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Islamic Law and International Law: Peaceful Resolution of Disputes. By Emilia Justyna Powell. New York, NY: Oxford University Press, 2020. Pp. xiv, 314. Index.
American Journal of International Law  (IF3.091),  Pub Date : 2020-10-01, DOI: 10.1017/ajil.2020.55
Beth A. Simmons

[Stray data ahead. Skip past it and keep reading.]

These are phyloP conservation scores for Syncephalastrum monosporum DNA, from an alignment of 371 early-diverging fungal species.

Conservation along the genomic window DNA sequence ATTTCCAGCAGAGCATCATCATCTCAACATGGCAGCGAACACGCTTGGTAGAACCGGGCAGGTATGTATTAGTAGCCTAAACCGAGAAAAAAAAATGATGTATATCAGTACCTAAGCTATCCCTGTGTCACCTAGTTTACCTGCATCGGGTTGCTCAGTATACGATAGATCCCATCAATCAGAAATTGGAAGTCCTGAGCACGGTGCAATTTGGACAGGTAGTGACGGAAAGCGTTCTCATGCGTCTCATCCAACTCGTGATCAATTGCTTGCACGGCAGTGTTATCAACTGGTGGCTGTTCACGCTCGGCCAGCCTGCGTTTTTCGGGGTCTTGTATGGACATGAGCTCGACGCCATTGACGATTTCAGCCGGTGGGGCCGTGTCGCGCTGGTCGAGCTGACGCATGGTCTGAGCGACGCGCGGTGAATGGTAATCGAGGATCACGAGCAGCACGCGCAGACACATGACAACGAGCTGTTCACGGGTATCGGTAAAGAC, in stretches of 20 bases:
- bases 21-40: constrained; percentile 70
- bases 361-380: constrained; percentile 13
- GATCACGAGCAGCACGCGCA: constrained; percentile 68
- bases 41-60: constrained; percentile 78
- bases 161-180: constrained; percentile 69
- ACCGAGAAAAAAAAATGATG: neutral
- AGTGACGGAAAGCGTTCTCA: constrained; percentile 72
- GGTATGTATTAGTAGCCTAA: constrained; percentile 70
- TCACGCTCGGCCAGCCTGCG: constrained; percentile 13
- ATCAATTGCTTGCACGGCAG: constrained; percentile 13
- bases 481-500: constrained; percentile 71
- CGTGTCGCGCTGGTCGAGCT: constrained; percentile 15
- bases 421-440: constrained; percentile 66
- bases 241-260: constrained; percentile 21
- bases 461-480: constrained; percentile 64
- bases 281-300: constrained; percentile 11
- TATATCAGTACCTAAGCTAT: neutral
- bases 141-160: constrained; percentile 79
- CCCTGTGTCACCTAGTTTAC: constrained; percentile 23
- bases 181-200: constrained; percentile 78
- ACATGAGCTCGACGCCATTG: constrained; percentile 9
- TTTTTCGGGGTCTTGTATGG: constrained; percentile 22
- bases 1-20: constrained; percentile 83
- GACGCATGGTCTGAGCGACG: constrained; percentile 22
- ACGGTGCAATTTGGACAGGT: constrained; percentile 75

practice would have been useful, particularly in evaluating how their authority to interpret— and their agenda in applying—treaties differ from states (the authority and agenda of international courts is not, for example, that of a state party, even assuming both operate in good faith). That said, Nolte does recognize actors’ perceptions of treaties can change quickly and that we “may be facing another major crisis” (id.). He concludes with a call for more attention to treaties, asking if it is time to seek “stronger swords” or consider substitutes—“informal, specific, and short-term arrangements in an electronically accelerated and interconnected world” (pp. 236–37). Treaties and Their Practice is a significant and useful intervention in a field where treaty lawyers have long lived with myopia. It offers a welcome, nuanced, and broad-ranging evaluation on how international lawyers can—and should—evaluate treaties. Its ambit stretches well beyond the VCLT’s confines, without diminishing the importance of that canonical text. Nolte does not, however, overclaim; his case studies are not meant to be representative of all treaties, let alone a diagnosis of international law generally (p. 24).12 As such, he leaves room for diagnostic tools beyond treaty practice. Indeed, his closing suggestion that we evaluate alternatives to treaty-making hints at one such approach—comparing states’ use of treaties and political commitments.13 Alternatively, studying treaty functions would add another perspective for evaluating them. Nolte’s story of Ulysses, for example, gives value to “constrictive” agreements, restricting Ulysses’s (and states’) freedom of action. But Ulysses’s story did not end with the Sirens. He had other adventures that did not involve proscribing his own behavior, such as he and his crews’ innovative escapes to freedom (e.g., from the cyclops Polyphemus) or difficult decisions on limiting losses (e.g., in steering toward the monster Scylla to avoid Charybdis). In short, Treaties and Their Practice may mark the beginning of a longer odyssey for treaty lawyers. Ulysses’s odyssey ultimately brought him back home. Where this one takes us remains to be seen.